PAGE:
The Glory of Scholars and Students in WWII

Disclaimer: This post contains images of historical documents, some of which include perspectives and language reflecting the time in which they were written. The Claremont Colleges Library does not endorse all the views expressed in these documents.

Newspapers, magazines, and other paper publications are important primary sources. As an outstanding historian, Ch’en Shou-yi preserved valuable publications. Two weeks ago, I briefly introduced Ch’en’s offprints, and this week I processed newspapers and magazine clippings, which Ch’en collected. Ch’en’s newspaper clippings and magazine excerpts dated from the 1910s to 1970s, covering many mainstream newspaper and magazine presses in both China and the United States such as the New York Times, Los Angeles Times, Ta-Kung-Pao (大公報), Wen Wei Po (文匯報), and Shun Pao (申報). Ch’en had comprehensive interests in Chinese literature, history, linguistics, art, and education. In addition, Ch’en paid attention to contemporary global politics from the 1911 Revolution in China to the Cold War situations. I am impressed by some newspaper clippings on the news during the WWII because I found the participation and contributions of faculty, staff, and students from Lingnan University in Canton, China, and The Claremont Colleges.  

Dr. Clinton N. Laird was a chemist and the dean of Lingnan University, which was Ch’en Shou-yi’s alma mater. Mrs. Laird, a missionary nurse, also worked for Lingnan University, and was detained by Japanese invaders in Hong Kong after the breakout of the Pacific War in 1941. Some of Ch’en Shou-yi’s newspaper clippings focus on Mrs. Laird and other American citizens detained in Hong Kong, who were later released due to the pressure from American government. Dr. Laird wrote works such as Life in A Japanese Internment Camp and the Lairds participated actively in various public speeches to disclose the brutality of Japanese fascists and encourage American patriots to fight against fascists. (Ch’en Shou-yi’s booklets collections preserved related materials and I will introduce these in the future weeks). Ch’en’s newspaper clippings also describe Dr. Laird’s daughter, Miss Catherine Laird, who was born in Canton, China, and was able to speak Japanese. Having experienced Japanese invasion, Miss Laird fearlessly served the war work. In addition, Dr. Charlotte Gower, a female Professor of Anthropologists at Lingnan University, joined the United States Marines and became Capt. Charlotte Gower. After being released by Japanese troops as a POW, Capt. Gower told the public the life as a captive.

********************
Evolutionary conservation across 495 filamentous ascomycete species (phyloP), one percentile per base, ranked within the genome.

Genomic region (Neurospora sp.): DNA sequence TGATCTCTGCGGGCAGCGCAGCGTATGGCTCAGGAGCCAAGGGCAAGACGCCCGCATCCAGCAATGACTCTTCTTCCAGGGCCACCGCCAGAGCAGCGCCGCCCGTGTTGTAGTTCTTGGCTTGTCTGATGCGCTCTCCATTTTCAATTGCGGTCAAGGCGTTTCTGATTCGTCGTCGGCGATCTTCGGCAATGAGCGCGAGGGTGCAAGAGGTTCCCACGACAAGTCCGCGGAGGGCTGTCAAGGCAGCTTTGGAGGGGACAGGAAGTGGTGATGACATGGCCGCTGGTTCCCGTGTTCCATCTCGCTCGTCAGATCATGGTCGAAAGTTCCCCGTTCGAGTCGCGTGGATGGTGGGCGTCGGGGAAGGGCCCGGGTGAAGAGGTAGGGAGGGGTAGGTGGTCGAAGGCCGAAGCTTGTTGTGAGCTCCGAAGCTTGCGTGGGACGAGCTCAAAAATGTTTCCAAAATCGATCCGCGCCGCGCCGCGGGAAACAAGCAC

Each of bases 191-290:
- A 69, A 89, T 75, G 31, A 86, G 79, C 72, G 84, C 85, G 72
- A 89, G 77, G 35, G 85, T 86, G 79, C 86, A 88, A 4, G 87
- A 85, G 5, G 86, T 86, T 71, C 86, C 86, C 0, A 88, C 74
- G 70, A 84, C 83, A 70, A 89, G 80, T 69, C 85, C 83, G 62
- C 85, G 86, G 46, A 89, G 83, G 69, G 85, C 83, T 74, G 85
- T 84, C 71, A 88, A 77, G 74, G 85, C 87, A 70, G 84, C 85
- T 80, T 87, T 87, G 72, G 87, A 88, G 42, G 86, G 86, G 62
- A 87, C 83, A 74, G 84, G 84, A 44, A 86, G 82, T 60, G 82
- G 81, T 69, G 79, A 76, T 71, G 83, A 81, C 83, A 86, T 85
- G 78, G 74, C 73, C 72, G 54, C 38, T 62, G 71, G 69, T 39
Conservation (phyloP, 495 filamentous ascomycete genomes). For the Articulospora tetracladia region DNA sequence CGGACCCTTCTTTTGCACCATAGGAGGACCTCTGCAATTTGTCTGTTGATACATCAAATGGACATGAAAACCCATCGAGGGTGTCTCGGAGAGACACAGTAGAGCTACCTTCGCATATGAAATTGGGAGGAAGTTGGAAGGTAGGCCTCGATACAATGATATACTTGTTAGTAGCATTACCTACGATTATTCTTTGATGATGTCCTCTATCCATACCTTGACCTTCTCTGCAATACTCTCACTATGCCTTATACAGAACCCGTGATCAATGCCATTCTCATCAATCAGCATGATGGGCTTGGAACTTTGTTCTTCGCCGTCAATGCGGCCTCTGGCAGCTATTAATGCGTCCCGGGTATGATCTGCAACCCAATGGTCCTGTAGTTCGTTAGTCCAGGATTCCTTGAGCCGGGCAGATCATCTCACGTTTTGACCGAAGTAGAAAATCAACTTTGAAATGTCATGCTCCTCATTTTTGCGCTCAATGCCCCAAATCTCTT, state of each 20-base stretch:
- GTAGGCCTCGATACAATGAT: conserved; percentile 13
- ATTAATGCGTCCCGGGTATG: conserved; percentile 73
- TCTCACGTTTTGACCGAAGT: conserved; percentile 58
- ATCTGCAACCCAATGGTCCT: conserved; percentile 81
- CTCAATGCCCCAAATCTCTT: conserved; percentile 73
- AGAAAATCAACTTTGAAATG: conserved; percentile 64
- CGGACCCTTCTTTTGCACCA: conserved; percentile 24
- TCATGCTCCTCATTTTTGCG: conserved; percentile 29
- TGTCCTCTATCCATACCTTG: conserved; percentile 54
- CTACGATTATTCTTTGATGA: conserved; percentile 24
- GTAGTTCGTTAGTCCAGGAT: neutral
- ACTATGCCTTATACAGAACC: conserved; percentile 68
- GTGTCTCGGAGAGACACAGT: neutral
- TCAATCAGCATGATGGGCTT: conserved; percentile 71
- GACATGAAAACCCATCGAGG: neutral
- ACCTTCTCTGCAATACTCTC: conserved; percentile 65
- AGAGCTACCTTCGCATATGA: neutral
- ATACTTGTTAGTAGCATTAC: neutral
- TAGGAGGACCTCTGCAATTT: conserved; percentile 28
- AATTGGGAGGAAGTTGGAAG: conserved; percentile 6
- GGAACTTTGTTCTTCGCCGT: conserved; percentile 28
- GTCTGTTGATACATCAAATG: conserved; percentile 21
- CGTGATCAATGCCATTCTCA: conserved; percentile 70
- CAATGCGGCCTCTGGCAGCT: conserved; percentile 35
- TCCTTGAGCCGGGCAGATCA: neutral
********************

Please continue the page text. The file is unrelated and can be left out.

Students from The Claremont Colleges also contributed to a great extent during WWII. James H. (Jimmy) Howard was an alumnus of Pomona College. After graduation, he joined the AVG (American Volunteer Group) led by Colonel Claire L. Chennault, to fight against Japanese Army Air Force. The AVG, nicknamed the Flying Tigers, became famous for their campaigns in China and Southeast Asia. Laurence G. Thompson, whom I introduced two weeks ago, was another Claremont Colleges student and studied under Ch’en Shou-yi. Dr. Thompson was born in Shandong Province, China and got his Ph.D. from Claremont Graduate School (now Claremont Graduate University). During the WWII, Dr. Thompson served in the U.S. Marine Corps as a Japanese-language interpreter, and fought in the South Pacific. After WWII Dr. Thompson was well-known for his contributions to East Asian studies.  

Scholars and students always have passion for the justice, empathy, and brotherhood for mankind. Ch’en’s newspaper and magazine collections recorded their contributions. Their sacrifice and glory should always be remembered.  

Reports from The New York Times on American citizens interned by Japanese troops in Hong Kong.
Left: Reports on Pomona College Alumnus, Jimmy Howard joined AVF; Right: The Laird’s contributions to the war work.